Courage in service of oppression isn't worth celebrating...


June 01, 2000

Courage in service of oppression isn't worth celebrating

Two recent letters argued we can honor Confederate soldiers without venerating slavery and racial oppression ("Honoring Southern soldiers need not venerate slavery," May 23). This despite the fact the Confederacy went to war in defense of slavery as the "Southern way of life."

Both writers seem to think that we can simply admire the courage of the soldiers without considering the ends which that courage served. This I find problematic.

Of course, courage is usually deemed a virtue. But virtue becomes vicious in the service of evil, and oppression is the greatest of evils.

Can a patriotic German rightly honor the soldiers of the Third Reich without honoring Nazism?

German troops certainly showed, in the words of one of the letters, "extraordinary military accomplishments under arduous conditions." They hardly lacked martial courage.

Neither did Franco's Falangists or the armies of imperial Japan. Yet this is hardly reason to admire them.

We may be saddened by the waste of such courage, but I see little to venerate.

Maybe we need to re-examine the meaning of courage. Too often it is deemed a martial virtue. More excellent is moral courage; this courage enables one to refuse to become an agent of injustice.

Such courage might have inclined Southern whites to refuse defend the barbarism of slavery.

Moral courage would have been more admirable than the misplaced martial valor by which innumerable men died in defense of the degradation of others.

Robert Birt, Baltimore

Aren't Confederates also owed a symbol of pride?

Apparently The Sun is trying to set a new record; it has managed to publish four anti-Confederate columns or editorials in less than a month.

The latest of these attacks on Confederate heritage, "A non-Confederate flag" (editorial, May 22), was an assault on the flag of the state of Mississippi, which includes the Confederate battle flag.

The Sun claims that "Mississippians, of all races ... the home of William Faulkner, Elvis Presley, Richard Wright and Muddy Waters ... deserve a symbol of pride."

I would suggest that Mississippi is also the home of President Jefferson Davis; Confederate Gen. William Barksdale, killed in service to his country at Gettysburg; and the thousands of brave defenders of Vicksburg, including women and children who hid in caves and were mercilessly bombarded by an invading army.

Don't they deserve a symbol of pride to honor their sacrifice?

It appears the drumbeat by the liberal media for so-called "multiculturalism" and diversity applies only to a select few, and not to Confederate-Americans.

G. Elliott Cummings, Baltimore

The writer is a former commander of the Maryland division of the Sons of Confederate Veterans.

Maybe the Congress should just incorporate?

Now that Congress has voted for NAFTA, GATT and PNTR for China, it should finish the job and vote to change its name to "U. S. Congress Inc."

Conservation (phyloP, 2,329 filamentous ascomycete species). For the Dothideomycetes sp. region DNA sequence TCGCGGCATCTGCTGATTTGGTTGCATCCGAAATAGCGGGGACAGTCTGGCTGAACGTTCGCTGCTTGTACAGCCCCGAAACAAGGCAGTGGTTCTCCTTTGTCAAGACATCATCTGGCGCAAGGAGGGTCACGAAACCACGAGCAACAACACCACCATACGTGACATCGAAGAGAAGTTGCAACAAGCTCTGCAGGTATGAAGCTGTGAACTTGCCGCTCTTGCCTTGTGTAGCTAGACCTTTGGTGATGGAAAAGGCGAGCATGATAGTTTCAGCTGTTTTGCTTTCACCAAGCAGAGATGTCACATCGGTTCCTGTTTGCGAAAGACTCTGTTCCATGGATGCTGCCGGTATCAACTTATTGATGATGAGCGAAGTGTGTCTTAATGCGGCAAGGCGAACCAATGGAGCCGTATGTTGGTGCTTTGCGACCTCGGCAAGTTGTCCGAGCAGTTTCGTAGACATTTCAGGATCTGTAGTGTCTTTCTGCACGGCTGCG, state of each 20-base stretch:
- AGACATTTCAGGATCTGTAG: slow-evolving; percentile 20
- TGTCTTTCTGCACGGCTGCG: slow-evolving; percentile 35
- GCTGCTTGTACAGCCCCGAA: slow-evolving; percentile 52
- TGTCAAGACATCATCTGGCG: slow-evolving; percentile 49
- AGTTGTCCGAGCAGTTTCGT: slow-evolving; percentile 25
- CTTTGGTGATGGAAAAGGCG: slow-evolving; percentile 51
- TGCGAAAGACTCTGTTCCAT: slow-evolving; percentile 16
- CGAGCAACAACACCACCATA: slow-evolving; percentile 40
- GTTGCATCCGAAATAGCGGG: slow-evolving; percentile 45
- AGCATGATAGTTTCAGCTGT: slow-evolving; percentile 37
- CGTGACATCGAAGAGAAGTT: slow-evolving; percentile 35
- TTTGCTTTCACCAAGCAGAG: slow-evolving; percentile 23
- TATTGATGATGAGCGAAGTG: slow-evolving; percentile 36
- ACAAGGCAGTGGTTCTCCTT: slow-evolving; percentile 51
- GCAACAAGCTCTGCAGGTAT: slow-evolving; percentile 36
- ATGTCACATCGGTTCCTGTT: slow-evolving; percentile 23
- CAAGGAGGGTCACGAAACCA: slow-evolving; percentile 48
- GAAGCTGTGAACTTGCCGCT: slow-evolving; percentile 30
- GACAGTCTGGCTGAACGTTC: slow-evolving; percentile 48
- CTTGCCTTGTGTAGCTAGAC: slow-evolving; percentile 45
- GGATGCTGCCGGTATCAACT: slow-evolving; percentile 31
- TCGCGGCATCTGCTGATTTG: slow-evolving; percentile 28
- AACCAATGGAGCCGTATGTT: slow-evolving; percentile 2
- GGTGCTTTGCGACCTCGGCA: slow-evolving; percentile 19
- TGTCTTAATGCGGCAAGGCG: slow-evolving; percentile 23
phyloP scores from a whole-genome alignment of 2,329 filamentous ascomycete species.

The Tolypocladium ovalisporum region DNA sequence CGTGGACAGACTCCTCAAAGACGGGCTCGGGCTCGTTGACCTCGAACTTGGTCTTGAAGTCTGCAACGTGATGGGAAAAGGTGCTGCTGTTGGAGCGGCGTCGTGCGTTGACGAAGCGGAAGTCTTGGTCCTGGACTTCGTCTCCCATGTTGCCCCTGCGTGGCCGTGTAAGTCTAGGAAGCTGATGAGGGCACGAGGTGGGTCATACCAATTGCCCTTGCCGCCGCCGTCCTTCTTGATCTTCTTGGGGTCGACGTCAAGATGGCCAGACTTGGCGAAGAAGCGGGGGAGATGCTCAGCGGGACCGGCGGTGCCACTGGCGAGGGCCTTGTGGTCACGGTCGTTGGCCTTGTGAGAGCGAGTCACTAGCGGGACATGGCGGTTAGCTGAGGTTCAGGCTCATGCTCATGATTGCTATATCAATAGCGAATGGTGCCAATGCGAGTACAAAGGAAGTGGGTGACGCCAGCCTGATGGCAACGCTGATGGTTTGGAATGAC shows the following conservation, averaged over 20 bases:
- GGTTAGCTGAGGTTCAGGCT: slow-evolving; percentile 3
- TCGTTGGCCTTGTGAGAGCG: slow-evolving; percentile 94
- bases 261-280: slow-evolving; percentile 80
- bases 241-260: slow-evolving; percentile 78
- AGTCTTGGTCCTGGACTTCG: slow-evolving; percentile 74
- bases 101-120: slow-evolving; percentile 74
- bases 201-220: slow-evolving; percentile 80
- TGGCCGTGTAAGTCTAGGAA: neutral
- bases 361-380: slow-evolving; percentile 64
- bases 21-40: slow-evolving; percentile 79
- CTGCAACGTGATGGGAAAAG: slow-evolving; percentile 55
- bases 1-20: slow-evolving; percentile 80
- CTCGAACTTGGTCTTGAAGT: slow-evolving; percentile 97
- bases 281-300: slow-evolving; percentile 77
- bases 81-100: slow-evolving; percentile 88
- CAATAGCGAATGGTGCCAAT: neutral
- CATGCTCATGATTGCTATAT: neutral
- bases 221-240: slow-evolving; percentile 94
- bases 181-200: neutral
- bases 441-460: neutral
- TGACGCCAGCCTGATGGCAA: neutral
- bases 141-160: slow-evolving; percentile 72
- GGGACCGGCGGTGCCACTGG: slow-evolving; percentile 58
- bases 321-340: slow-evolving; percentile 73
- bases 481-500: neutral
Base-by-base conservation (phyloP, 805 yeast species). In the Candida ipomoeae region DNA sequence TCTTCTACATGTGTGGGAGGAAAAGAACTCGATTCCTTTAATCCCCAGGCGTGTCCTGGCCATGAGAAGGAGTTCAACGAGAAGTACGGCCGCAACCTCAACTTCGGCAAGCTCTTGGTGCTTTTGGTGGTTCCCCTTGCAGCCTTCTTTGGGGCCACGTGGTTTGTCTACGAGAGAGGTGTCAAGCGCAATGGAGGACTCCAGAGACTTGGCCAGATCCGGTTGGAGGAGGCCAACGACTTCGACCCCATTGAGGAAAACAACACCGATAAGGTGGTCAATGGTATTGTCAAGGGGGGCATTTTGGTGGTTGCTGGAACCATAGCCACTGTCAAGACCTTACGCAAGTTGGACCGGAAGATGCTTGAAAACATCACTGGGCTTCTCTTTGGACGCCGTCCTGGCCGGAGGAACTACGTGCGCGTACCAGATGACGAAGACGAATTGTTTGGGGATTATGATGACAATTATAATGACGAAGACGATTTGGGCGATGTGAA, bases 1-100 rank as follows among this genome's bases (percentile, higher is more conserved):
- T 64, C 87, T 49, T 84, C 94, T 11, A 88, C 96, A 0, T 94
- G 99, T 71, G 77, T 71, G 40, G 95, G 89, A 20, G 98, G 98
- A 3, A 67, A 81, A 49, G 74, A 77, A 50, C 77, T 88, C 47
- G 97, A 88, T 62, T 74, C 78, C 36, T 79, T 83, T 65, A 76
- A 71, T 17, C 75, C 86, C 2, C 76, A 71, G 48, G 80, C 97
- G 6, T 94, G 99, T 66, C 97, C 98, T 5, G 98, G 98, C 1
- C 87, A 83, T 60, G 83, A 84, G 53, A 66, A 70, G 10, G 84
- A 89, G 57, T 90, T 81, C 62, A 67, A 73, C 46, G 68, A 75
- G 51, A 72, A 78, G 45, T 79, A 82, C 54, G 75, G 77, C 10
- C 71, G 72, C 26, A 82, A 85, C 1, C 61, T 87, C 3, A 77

Terry McGuire, Davidsonville

Russia may be emulating our democracy after all

I couldn't help but be struck by the picture in The Sun on May 12 of a Russian agent armed with an automatic weapon standing guard outside the offices of Media Most Group in Moscow, a newspaper that has been critical of the Kremlin.

What struck me was the similarity in appearance between this Russian agent and the armed American agents who invaded the Gonzalez home in Miami to take custody of Elian Gonzalez.

The Russian newspaper said they were harassed by the government because of their articles critical of the Kremlin.

The Gonzalez family said they were attacked because they took a stand against President Clinton and Fidel Castro.

It looks like the Russians are learning our form of democracy very well.

Murray Spear, Baltimore

Outsized SUVs demonstrate advertising's outsized power

The Sun's editorial "Raising fuel economy a matter of public will" (May 25) notes that Americans say they want more fuel saving vehicles but continue to buy more gas-guzzling sport-utility vehicles, vans and trucks.

The reason for this behavior, The Sun suggests, is that SUVs "are bigger, affording a greater sense of safety and larger carrying capacity."

I disagree. The vast majority of the SUVs I see on the streets carry only the driver, no cargo and a lot of empty space.

These vehicles sell in great numbers simply because American consumers have been mesmerized by the advertising industry into believing they must have them.

The schizoid-like dichotomy between what consumers believe in (fuel economy) and what they do (buy grossly inefficient SUVs) is testimony to the strong grip advertising has on American consumers.

They believe they're making free choices, while in truth they are sheep being led to a fleecing in the marketplace.

Herman M. Heyn, Baltimore

A recent article noted that Ford Motor Co. says it wants to be known as an environmental leader ("Ford says utility vehicles don't fit its corporate tenets," May 12).

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